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Title: Mechanotransduction of the Notch signalling pathway via the negative regulatory region
Author: Stephenson, Natalie
ISNI:       0000 0004 2737 3990
Awarding Body: University of Manchester
Current Institution: University of Manchester
Date of Award: 2013
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The Notch receptor is part of a highly conserved omnipresent developmental pathway that has crucial roles in developing and self-renewing tissues. During activation of the signalling pathway Notch binds to its ligand, presented on a neighbouring cell. It is thought that this results in a conformational change within the Negative Regulatory Region (NRR) unmasking a key proteolytic site (S2) and allows for metalloprotease cleavage. This facilitates further cleavage by gamma-secretase, initiating downstream events. Thus far, the molecular mechanism by which the S2 site is revealed has not been defined, though indirect evidence favours a model whereby transendocytosis of the Notch extracellular domain into the ligand bearing cell results in mechanical unfolding of the NRR. Research presented here suggests the NRR of human Notch2 (hN2) unfolds within a mechanosensing force range. Furthermore, through the application of a force (200 pN) the hN2-NRR was shown to unfold sufficiently to expose the S2 site allowing cleavage by metalloproteases. Molecular dynamics (MD) simulations offer insight into the unfolding process of the hN2-NRR, revealing near-sequential unfolding of its constituent LNR and HD domains. Removing the linker region between LNR’s A and B appears to be the first force ‘barrier’ in the unfolding pathway, producing the largest increase in solvent accessibility at the S2 cleavage site. Through docking simulations, this unfolding event was shown to expose the S2 cleavage site sufficiently to allow access to the metalloprotease TACE. Removing coordinated metal ions from the hN2-NRR structure resulted in a dramatic decrease in the forces required for unfolding during AFM experiments, highlighting their role in increasing the resistance of the hN2-NRR to forced unfolding. Removal of disulphide bonds within the structure resulted in a loss of detectable LNR unfolding, highlighting their role in LNR stabilisation.Six HD destabilising mutants, characterised through their role in the hN1 disease, T-cell Acute Lymphoblastic Leukemia, showed three key changes to the unfolding pathway of the hN2-NRR. Firstly, mutants A1647P, L1573P and V1623D showed a dramatic decrease in force required for unfolding in AFM experiments. MD simulations highlighted a lack of force required for the unfolding the LNRA:B linker previously characterised as the key event in removing NRR autoinhibition. Secondly, all the mutants studied here showed changes to the stability of the alpha3-helix (within the HD domain) resulting in transient shifts or bending during unfolding of the LNRA:B linker and the LNRB. Finally, changes were observed within the LNRC of A1647P and L1566P. Within these mutants the LNRC was observed to be unfolding, an event not present during wild-type unfolding. Within mutant L1566P this is thought to be due to the disruption of the conserved salt-bridge occurring between Arg1567 (HD domain) and Asp1506 (LNRC). Within mutant A1647P this is likely due to widespread domain destabilisation. Overall, research presented here has provided the first direct evidence that the NRR is mechanosensing and that mechanical force can allow for cleavage at the S2 site. Further characterisation has been performed to analyse the unfolding pathway through ion chelation, disulphide oxidation and mutagenesis studies.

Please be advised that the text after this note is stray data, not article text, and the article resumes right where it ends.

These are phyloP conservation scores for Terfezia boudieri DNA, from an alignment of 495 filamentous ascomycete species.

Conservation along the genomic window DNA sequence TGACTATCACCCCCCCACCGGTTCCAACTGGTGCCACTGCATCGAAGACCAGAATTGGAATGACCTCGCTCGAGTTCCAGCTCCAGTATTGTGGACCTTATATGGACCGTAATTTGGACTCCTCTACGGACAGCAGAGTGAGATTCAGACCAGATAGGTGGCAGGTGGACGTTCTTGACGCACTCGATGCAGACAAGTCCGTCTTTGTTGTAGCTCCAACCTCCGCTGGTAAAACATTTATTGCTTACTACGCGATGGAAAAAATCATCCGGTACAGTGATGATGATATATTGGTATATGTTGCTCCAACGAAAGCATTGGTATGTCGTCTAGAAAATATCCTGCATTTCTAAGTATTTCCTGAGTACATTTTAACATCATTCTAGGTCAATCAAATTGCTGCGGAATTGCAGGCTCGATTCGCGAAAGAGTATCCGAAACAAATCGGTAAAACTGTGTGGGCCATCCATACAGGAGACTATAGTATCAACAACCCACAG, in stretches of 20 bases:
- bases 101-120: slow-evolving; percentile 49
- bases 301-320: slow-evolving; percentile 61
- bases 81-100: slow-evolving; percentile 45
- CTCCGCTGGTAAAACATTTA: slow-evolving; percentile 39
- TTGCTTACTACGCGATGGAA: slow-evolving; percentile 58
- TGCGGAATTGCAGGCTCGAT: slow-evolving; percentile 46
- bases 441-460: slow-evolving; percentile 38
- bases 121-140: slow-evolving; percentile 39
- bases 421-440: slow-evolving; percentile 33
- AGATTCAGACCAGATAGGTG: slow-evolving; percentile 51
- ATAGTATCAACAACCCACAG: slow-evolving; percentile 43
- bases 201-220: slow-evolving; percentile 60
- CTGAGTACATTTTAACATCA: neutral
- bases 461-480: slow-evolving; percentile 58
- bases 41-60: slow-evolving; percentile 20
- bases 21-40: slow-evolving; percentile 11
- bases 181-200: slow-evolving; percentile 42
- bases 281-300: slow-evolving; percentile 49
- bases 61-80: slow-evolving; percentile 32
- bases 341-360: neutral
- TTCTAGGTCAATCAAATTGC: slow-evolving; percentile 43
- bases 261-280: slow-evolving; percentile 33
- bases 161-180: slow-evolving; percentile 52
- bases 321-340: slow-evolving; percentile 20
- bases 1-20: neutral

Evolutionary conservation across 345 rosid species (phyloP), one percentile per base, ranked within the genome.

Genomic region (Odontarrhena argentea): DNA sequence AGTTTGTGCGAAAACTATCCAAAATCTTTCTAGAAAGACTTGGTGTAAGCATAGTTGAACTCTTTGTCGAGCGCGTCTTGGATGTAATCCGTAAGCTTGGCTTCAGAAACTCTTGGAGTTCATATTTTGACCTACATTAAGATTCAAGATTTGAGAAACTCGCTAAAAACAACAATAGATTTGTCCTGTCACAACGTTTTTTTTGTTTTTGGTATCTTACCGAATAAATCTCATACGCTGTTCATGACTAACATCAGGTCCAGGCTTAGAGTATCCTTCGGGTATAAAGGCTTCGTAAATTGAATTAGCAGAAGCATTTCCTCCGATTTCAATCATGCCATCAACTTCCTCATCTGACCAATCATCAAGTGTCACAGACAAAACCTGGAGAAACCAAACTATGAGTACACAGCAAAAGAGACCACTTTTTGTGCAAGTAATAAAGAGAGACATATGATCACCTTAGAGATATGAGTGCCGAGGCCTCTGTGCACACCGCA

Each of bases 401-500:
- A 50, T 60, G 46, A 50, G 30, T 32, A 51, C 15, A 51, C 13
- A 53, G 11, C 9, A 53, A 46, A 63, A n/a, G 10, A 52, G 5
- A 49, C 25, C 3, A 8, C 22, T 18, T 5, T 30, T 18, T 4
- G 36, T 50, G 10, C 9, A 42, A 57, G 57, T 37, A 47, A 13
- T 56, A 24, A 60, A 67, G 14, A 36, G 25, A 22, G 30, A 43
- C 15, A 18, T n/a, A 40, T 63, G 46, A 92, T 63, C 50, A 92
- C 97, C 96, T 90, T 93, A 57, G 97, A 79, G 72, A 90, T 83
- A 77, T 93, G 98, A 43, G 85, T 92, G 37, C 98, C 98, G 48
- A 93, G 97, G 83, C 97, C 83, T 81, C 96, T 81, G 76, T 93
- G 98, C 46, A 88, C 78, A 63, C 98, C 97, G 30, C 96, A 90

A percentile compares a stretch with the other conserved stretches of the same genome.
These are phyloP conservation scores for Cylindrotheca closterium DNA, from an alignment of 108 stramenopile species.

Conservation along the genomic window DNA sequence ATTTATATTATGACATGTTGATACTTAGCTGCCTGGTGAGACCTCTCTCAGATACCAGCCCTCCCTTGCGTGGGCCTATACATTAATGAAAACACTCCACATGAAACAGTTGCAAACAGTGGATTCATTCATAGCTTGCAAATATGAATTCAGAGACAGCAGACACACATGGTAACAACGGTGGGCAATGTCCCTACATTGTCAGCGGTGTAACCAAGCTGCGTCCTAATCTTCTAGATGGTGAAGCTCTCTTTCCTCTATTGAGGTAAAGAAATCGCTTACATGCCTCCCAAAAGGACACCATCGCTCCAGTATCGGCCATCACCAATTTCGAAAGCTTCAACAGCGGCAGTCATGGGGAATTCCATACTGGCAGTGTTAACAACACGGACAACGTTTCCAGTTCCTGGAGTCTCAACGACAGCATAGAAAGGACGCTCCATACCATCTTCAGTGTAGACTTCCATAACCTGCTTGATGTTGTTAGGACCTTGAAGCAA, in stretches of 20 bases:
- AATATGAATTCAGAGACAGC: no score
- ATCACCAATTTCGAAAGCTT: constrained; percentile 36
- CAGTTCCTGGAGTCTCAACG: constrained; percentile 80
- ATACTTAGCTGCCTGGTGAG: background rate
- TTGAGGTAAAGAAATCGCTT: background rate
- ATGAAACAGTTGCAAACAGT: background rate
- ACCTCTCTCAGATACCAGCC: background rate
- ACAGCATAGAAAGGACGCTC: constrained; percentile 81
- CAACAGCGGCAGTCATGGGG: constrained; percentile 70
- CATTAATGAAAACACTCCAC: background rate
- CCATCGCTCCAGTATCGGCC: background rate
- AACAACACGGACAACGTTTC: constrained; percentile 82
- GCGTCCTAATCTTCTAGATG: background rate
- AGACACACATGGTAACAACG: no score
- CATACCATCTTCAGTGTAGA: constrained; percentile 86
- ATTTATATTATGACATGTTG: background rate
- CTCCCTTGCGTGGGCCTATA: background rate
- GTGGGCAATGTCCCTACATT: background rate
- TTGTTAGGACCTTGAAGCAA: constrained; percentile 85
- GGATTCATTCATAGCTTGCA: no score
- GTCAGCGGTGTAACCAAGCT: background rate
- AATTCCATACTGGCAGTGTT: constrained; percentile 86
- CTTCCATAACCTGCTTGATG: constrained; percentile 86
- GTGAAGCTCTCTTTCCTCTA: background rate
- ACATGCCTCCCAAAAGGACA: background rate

Supervisor: Avis, Johanna Sponsor: Not available
Qualification Name: Thesis (Ph.D.) Qualification Level: Doctoral
EThOS ID:  DOI: Not available